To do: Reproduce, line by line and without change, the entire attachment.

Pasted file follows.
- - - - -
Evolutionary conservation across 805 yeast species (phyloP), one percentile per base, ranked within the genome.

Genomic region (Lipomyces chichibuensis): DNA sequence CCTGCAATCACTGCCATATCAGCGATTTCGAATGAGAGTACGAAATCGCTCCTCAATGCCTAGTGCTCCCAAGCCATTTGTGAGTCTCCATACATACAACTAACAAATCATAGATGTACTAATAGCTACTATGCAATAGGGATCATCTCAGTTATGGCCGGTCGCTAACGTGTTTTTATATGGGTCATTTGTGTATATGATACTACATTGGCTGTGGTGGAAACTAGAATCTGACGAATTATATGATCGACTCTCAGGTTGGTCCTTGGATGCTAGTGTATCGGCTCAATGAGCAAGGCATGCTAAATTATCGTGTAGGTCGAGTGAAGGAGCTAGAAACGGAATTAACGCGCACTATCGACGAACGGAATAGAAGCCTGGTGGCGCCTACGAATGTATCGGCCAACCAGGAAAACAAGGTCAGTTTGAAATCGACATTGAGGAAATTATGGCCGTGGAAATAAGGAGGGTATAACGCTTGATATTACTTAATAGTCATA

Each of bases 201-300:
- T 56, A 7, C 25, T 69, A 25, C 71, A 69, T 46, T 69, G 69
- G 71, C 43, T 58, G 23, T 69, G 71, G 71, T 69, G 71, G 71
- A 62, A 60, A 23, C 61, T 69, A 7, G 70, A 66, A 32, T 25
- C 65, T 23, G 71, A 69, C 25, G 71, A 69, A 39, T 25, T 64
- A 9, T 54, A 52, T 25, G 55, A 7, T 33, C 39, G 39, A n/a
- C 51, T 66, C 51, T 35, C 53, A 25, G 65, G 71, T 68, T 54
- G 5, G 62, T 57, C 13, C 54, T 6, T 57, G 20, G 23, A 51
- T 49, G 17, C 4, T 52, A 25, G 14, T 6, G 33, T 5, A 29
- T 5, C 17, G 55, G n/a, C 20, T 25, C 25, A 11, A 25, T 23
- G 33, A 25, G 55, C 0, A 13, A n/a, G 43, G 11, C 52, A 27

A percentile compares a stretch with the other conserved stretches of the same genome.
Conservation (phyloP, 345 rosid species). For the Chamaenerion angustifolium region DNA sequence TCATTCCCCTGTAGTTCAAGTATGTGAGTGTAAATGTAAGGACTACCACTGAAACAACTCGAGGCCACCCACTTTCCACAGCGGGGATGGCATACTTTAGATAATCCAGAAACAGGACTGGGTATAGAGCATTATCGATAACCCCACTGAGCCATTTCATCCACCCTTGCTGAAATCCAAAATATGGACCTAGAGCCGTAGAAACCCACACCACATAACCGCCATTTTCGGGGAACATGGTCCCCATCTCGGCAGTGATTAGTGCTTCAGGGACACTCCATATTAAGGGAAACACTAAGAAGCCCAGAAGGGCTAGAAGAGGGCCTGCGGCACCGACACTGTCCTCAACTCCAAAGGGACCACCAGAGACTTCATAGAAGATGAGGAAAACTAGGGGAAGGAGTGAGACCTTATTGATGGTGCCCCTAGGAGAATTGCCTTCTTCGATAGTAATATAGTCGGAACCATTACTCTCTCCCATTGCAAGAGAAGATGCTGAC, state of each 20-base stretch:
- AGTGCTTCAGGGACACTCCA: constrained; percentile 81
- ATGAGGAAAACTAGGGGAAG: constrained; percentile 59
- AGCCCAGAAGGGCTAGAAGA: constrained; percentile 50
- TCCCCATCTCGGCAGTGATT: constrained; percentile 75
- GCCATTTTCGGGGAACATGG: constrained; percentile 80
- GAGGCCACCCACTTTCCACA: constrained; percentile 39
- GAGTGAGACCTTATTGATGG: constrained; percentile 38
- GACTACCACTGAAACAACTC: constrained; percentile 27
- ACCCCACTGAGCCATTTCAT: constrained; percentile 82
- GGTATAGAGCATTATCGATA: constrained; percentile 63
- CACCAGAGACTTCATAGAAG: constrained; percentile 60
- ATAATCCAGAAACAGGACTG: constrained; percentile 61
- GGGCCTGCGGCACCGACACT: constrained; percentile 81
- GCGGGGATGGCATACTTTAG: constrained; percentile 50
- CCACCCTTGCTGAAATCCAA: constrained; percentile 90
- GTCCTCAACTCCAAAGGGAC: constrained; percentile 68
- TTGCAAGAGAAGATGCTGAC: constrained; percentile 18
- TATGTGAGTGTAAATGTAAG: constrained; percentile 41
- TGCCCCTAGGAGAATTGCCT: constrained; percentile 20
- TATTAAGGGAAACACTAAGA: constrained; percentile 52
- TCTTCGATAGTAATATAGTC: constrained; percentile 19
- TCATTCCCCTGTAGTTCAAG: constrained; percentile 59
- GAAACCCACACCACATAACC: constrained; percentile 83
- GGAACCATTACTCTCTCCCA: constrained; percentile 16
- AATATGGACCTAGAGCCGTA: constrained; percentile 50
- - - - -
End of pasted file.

Evolutionary conservation across 805 yeast species (phyloP), one percentile per base, ranked within the genome.

Genomic region (Lipomyces chichibuensis): DNA sequence CCTGCAATCACTGCCATATCAGCGATTTCGAATGAGAGTACGAAATCGCTCCTCAATGCCTAGTGCTCCCAAGCCATTTGTGAGTCTCCATACATACAACTAACAAATCATAGATGTACTAATAGCTACTATGCAATAGGGATCATCTCAGTTATGGCCGGTCGCTAACGTGTTTTTATATGGGTCATTTGTGTATATGATACTACATTGGCTGTGGTGGAAACTAGAATCTGACGAATTATATGATCGACTCTCAGGTTGGTCCTTGGATGCTAGTGTATCGGCTCAATGAGCAAGGCATGCTAAATTATCGTGTAGGTCGAGTGAAGGAGCTAGAAACGGAATTAACGCGCACTATCGACGAACGGAATAGAAGCCTGGTGGCGCCTACGAATGTATCGGCCAACCAGGAAAACAAGGTCAGTTTGAAATCGACATTGAGGAAATTATGGCCGTGGAAATAAGGAGGGTATAACGCTTGATATTACTTAATAGTCATA

Each of bases 201-300:
- T 56, A 7, C 25, T 69, A 25, C 71, A 69, T 46, T 69, G 69
- G 71, C 43, T 58, G 23, T 69, G 71, G 71, T 69, G 71, G 71
- A 62, A 60, A 23, C 61, T 69, A 7, G 70, A 66, A 32, T 25
- C 65, T 23, G 71, A 69, C 25, G 71, A 69, A 39, T 25, T 64
- A 9, T 54, A 52, T 25, G 55, A 7, T 33, C 39, G 39, A n/a
- C 51, T 66, C 51, T 35, C 53, A 25, G 65, G 71, T 68, T 54
- G 5, G 62, T 57, C 13, C 54, T 6, T 57, G 20, G 23, A 51
- T 49, G 17, C 4, T 52, A 25, G 14, T 6, G 33, T 5, A 29
- T 5, C 17, G 55, G n/a, C 20, T 25, C 25, A 11, A 25, T 23
- G 33, A 25, G 55, C 0, A 13, A n/a, G 43, G 11, C 52, A 27

A percentile compares a stretch with the other conserved stretches of the same genome.
Conservation (phyloP, 345 rosid species). For the Chamaenerion angustifolium region DNA sequence TCATTCCCCTGTAGTTCAAGTATGTGAGTGTAAATGTAAGGACTACCACTGAAACAACTCGAGGCCACCCACTTTCCACAGCGGGGATGGCATACTTTAGATAATCCAGAAACAGGACTGGGTATAGAGCATTATCGATAACCCCACTGAGCCATTTCATCCACCCTTGCTGAAATCCAAAATATGGACCTAGAGCCGTAGAAACCCACACCACATAACCGCCATTTTCGGGGAACATGGTCCCCATCTCGGCAGTGATTAGTGCTTCAGGGACACTCCATATTAAGGGAAACACTAAGAAGCCCAGAAGGGCTAGAAGAGGGCCTGCGGCACCGACACTGTCCTCAACTCCAAAGGGACCACCAGAGACTTCATAGAAGATGAGGAAAACTAGGGGAAGGAGTGAGACCTTATTGATGGTGCCCCTAGGAGAATTGCCTTCTTCGATAGTAATATAGTCGGAACCATTACTCTCTCCCATTGCAAGAGAAGATGCTGAC, state of each 20-base stretch:
- AGTGCTTCAGGGACACTCCA: constrained; percentile 81
- ATGAGGAAAACTAGGGGAAG: constrained; percentile 59
- AGCCCAGAAGGGCTAGAAGA: constrained; percentile 50
- TCCCCATCTCGGCAGTGATT: constrained; percentile 75
- GCCATTTTCGGGGAACATGG: constrained; percentile 80
- GAGGCCACCCACTTTCCACA: constrained; percentile 39
- GAGTGAGACCTTATTGATGG: constrained; percentile 38
- GACTACCACTGAAACAACTC: constrained; percentile 27
- ACCCCACTGAGCCATTTCAT: constrained; percentile 82
- GGTATAGAGCATTATCGATA: constrained; percentile 63
- CACCAGAGACTTCATAGAAG: constrained; percentile 60
- ATAATCCAGAAACAGGACTG: constrained; percentile 61
- GGGCCTGCGGCACCGACACT: constrained; percentile 81
- GCGGGGATGGCATACTTTAG: constrained; percentile 50
- CCACCCTTGCTGAAATCCAA: constrained; percentile 90
- GTCCTCAACTCCAAAGGGAC: constrained; percentile 68
- TTGCAAGAGAAGATGCTGAC: constrained; percentile 18
- TATGTGAGTGTAAATGTAAG: constrained; percentile 41
- TGCCCCTAGGAGAATTGCCT: constrained; percentile 20
- TATTAAGGGAAACACTAAGA: constrained; percentile 52
- TCTTCGATAGTAATATAGTC: constrained; percentile 19
- TCATTCCCCTGTAGTTCAAG: constrained; percentile 59
- GAAACCCACACCACATAACC: constrained; percentile 83
- GGAACCATTACTCTCTCCCA: constrained; percentile 16
- AATATGGACCTAGAGCCGTA: constrained; percentile 50